10 Sussex Bonfire and Firework Displays

Love it or hate it, it’s that time of year again when the skies light up and we celebrate the failed Gunpowder Plot – an attempt to blow up the Houses of Parliament (I’m saying nothing). There are dozens of events across Sussex from large to small with amazing processions, fancy dress, sparklers and lots of effigies. We’ve picked 10 of the best across the region, so wrap up warm, prepare your vocal chords for the obligatory “Oooos” and “Ahs” and enjoy.

Horsham Fireworks – 30 October 

You’ve just got time (if you hurry) to get to Horsham’s Firework event, held in Cricketfield Road. The firework display starts at 7.30 pm and there is also a vintage fairground ride, various street food stalls, and a large beer tent and bar area. You do need to buy tickets (although under 5s are free) and plan ahead for parking – there is no parking in the immediate vicinity.

Sussex Bonfires

Firle Bonfire, near Lewes  – 30 October

Another event taking place this weekend is the Firle Fireworks which includes a torchlight procession around the village followed by fireworks at the fire site on the playing fields. There is food, a bar and free parking but again, you’ll need to book.

Sussex bonfire and firework events

Littlehampton Bonfire Night – 30 October 

Littlehampton’s bonfire celebrations start at 10 am with an artisan market and also include a fair. There’s a procession at 7.30 pm and of course, a bonfire, and you are asked to buy a programme for £1 which helps towards costs. As always, parking restrictions and road closures apply!

Sussex bonfire and fireworks

Bonfire Night at Goodwood – 5 and 6 November

For something a little bit special, head down to Goodwood to enjoy the fireworks before tucking into a delicious three-course dinner in The Kennels dining room. There’s live music and face painting for the children, and yes of course you have to buy tickets!

Sussex Firework Display

Lewes Bonfire Night – 5 November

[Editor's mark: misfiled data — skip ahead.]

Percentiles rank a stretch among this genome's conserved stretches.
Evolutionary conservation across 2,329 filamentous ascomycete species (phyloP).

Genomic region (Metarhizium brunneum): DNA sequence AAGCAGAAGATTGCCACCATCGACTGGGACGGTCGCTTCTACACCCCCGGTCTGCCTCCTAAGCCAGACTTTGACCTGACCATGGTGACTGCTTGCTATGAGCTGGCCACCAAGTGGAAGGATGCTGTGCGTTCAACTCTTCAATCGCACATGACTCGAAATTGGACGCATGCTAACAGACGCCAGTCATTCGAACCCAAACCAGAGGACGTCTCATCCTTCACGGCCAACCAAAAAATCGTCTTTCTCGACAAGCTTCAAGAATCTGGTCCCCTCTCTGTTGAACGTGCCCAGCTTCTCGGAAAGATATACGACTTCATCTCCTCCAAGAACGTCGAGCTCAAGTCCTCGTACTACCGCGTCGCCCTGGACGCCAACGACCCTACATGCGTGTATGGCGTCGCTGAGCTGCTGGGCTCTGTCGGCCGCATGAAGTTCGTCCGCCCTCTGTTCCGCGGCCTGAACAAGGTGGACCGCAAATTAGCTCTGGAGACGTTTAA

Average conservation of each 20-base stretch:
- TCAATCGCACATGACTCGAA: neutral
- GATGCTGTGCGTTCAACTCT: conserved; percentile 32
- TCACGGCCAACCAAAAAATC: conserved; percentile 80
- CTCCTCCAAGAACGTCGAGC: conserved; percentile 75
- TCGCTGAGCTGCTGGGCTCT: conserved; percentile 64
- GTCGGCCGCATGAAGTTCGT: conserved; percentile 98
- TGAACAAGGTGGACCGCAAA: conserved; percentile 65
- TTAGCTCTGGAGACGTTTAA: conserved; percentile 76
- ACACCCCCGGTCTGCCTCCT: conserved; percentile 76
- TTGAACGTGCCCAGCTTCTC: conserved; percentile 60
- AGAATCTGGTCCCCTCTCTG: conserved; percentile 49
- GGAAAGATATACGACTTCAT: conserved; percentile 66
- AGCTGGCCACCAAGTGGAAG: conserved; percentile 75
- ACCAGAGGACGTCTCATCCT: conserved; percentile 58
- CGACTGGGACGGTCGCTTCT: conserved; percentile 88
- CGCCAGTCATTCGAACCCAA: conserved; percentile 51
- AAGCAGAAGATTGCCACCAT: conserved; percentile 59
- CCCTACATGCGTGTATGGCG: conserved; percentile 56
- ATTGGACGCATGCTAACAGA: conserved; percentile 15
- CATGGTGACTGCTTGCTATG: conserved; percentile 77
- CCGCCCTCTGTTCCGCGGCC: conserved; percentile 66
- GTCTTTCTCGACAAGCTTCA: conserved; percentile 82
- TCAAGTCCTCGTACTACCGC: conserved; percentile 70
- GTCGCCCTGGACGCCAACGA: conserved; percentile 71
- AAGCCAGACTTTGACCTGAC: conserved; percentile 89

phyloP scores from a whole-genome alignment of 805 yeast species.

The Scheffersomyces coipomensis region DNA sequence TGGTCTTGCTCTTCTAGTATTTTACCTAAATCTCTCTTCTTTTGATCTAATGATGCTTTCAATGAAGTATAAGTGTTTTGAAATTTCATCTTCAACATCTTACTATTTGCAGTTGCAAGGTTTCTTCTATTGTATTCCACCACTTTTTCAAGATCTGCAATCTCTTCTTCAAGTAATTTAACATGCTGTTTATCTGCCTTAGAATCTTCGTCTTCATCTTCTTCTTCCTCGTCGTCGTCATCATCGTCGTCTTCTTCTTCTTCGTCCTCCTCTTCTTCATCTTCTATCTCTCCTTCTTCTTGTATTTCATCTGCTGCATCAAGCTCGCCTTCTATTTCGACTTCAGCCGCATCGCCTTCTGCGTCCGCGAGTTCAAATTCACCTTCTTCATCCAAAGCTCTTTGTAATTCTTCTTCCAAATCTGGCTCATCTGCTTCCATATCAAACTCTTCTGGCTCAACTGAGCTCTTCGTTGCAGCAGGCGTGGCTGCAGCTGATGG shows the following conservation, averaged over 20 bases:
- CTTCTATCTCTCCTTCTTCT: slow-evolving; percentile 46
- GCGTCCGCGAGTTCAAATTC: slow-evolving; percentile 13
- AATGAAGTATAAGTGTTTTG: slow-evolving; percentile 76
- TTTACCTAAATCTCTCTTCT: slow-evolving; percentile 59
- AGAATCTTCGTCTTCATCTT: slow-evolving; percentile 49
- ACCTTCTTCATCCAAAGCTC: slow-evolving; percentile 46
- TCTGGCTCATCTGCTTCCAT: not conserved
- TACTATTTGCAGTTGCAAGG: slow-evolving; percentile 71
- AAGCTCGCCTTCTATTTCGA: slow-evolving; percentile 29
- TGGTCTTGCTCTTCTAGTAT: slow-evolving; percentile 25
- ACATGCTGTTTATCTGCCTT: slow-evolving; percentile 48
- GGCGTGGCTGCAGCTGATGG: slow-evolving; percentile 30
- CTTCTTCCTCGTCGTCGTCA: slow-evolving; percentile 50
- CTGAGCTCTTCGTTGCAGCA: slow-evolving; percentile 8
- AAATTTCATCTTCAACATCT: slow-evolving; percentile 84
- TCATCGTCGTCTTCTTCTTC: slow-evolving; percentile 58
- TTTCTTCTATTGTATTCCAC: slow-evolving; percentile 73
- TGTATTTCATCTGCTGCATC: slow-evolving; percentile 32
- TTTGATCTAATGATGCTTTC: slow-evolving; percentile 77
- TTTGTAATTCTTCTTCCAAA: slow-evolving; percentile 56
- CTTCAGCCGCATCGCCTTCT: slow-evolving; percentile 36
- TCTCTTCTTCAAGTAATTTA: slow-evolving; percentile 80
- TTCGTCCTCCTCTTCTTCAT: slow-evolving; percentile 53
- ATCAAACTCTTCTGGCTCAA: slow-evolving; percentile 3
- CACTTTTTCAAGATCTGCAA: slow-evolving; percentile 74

We cannot mention the 5 November celebrations without mentioning Lewes, which hosts the biggest 5th November event in the world.  There are seven bonfire societies in Lewes and on the 5 November there can be up to 30 different processions making their way through the narrow streets. Each procession and society has its own traditions, costumes, bonfires, fireworks and fire displays. In short, Lewes bonfire night is a truly spectacular event with a carnival festival the likes of which you’re not likely to see anywhere else.

But (and it is a big but), we have been asked to remind people that this is an event for residents of Lewes, and people should not attempt to travel to Lewes for the night. There will be no trains, the roads are shut, and there is no accommodation for visitors. It really is a massive event and they have to be mindful of the challenges this presents for a medieval town with narrow streets and old buildings. So it’s not for the likes of most of us, but for those that live in Lewes … wow! Just, wow!

Lewes Bonfire

Photo credit to Carlotta Luke / Visit Lewes

Heyshott Bonfire and Fireworks – Near Midhurst – 6 November 

This renowned bonfire and fireworks display in the village of Heyshott, starts with a torchlit procession to the bonfire and a Punch and Judy show before the main firework display. Entry is free but you are invited to make a cash donation to support the event.

Sussex Bonfire events

Wadhurst Fireworks – 6 November

Organised by the Wadhurst Warriors at Stone Cross Farm, you need to buy tickets for this event. There will be a bar, BBQ and one of the biggest displays in the county!

Cuckfield Park – 6 November

This event is held in the beautiful grounds of Cuckfield Park and includes a huge bonfire followed by a professionally run firework display, choreographed to music. Gates open at 5.30 pm, the bonfire will be lit at 6.45 pm and fireworks begin at 7.30 pm. Booking is required.

Sussex firework displays

Battle Bonfire Night – 6 November

Battle has its own unique firework traditions and traditionally only the body of the guy was burnt and the head kept for the following year. The head you see at this display is believed to have been created around 1795 and is made from pearwood. Each year a new body was made including an excessively tall body in 1897 when the guy was a good 12 foot tall! The tradition of detaching and burning the body stopped around the 1940s and since then the effigy is used as part of the celebrations but doesn’t see the flames of the fire. Of course, there’s also a procession and fireworks. It’s free to attend but you’re asked to make a donation.

Sussex Bonfire Displays

Rye Bonfire -13 November 

Another iconic Sussex bonfire event takes place in Rye, with a procession (from 7.50 pm) through the streets before the main display.  There will be parking restrictions and road closures so plan ahead. Again, you are invited to make a donation to support the event.

Sussex bonfire nights

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